“Amber Brown” is a Gem of a Family Comedy from the Creative Heart and Mind of Bonnie Hunt

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 As one of seven siblings with many nieces and nephews, family has always held a central role in Bonnie Hunt’s life. So it makes perfect sense that the  actress/writer/director/producer has now created an ideal family comedy TV series that manages to be both contemporary and timeless.

Amber Brown,” airing on Apple TV Plus and inspired by Paula Danziger’s book series, tells the story of a bright-eyed 11-year-old girl (Carsyn Rose), whose artistic talents help her deal with the stresses in her life, such as her divorced mom Sarah (Sarah Drew) having a new boyfriend, Max (Darin Brooks); her best friend Stanley (Beau Hart) moving to another state; and a school environment where she is excluded from the in crowd. Amber is thrilled when her father Philip (Michael Yo) moves back to town, and she quickly gains a new best friend, “Brandi with an i” (Liliana Inouye), when a new family moves in next door. She also finds emotional support from her fun-loving Aunt Pam (Ashley Williams), who is quick to offer a listening ear and guidance. Still, growing pains rear their head as this lovable pre-teen struggles to make her way in the world.

Like “The Andy Griffith Show,” which Bonnie cites as an influence, there is often a moral core at the center of the stories in “Amber Brown.” This is especially true in a two-parter about Amber secretly defying her mother’s rule that she is not allowed to get her ears pierced until she is 13. After getting it done anyway, Amber struggles with the guilt of knowing that she did something wrong, and she finds no peace until she confronts what she did with her mom, who responds with compassion but also a level of discipline.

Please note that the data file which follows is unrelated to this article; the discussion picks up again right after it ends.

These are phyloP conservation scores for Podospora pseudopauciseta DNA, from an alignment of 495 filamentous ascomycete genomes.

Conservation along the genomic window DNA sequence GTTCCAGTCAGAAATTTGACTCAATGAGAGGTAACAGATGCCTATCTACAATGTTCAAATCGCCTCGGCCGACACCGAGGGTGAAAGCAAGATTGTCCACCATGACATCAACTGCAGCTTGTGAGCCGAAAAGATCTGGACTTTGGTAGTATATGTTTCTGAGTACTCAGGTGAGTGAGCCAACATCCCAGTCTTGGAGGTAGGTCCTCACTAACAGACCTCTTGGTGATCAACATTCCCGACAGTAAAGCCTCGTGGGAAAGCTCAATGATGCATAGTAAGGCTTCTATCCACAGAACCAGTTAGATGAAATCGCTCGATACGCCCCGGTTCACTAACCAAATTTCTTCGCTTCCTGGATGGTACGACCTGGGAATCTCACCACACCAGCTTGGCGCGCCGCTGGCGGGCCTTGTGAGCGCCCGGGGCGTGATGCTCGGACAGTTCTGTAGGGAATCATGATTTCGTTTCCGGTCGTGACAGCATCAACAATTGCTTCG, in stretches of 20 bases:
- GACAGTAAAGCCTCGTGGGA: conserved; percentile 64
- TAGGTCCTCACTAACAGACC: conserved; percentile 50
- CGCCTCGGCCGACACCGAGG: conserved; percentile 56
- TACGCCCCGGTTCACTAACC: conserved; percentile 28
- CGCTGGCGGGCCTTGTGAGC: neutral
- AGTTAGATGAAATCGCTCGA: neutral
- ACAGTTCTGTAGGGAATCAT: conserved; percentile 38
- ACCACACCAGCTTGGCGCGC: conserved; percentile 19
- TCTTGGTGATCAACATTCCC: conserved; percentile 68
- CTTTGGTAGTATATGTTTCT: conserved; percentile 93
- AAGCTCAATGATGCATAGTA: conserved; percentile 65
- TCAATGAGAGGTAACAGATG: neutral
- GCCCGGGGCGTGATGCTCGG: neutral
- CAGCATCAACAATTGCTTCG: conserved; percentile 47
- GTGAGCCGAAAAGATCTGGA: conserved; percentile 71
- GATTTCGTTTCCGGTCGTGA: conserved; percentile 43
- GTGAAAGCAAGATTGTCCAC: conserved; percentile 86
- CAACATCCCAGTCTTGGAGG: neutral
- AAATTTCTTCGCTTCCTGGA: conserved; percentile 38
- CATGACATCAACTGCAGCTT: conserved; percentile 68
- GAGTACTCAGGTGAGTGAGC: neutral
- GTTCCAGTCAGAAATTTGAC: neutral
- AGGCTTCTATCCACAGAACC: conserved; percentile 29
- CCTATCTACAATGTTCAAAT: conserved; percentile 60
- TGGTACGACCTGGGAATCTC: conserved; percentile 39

While the adults in “Amber Brown” are comically flawed, they are also mature people who know it is their job to lay the groundwork for Amber to grow into a responsible person. For instance, the free-spirited Aunt Pam knows there are lines not to cross when it comes to right and wrong and Sarah’s right to dictate the rules to her daughter. And Max, whom Amber resists becoming the new male presence in their home, slowly wins the girl over with his sensitivity to her feelings, as well as his charm and humor.

When it comes to Max and Philip, it’s notable that Bonnie Hunt wrote them both to be likable characters. It would have been easy to give either the ex-husband or new boyfriend a few bad qualities for the audience to root against. Instead, the show presents the complexities of divorce for both adults and children in an honest way, all while being grounded in pathos and a positive view of humanity. This is especially true in a poignant scene in which Amber looks at an old photo of herself together with her mom and dad in happier days and wishes she could crawl into the picture to recapture that time and place and emotion. That moment, coupled with Carsyn Rose’s performance, made it feel true-to-life and created a connection between Amber and viewers.

Among the series’ strongest storylines is Amber volunteering in a nursing home and building a friendship with an elderly woman who recently lost her husband. It turns out that this woman used to live in Amber’s house, so the girl orchestrates a plan to break her out of the nursing home for a while to take her to see the house again and relive some old memories. In addition to giving senior citizens a solid amount of screen time and showing they can offer friendship and wisdom to the younger generation, this story also highlights Amber’s selflessness and desire to bring joy to someone who is feeling alone in the world. And it manages to convey this important message with plenty of laughs mixed in.

Amber Brown” is a gem of a series with a lot to offer both young people and their parents, grandparents, or fun-loving aunts. Perfectly cast, it will leave a smile on your face, touch your heart, and even inspire you and your kids to be better, more empathetic people. Check it out now on Apple TV Plus.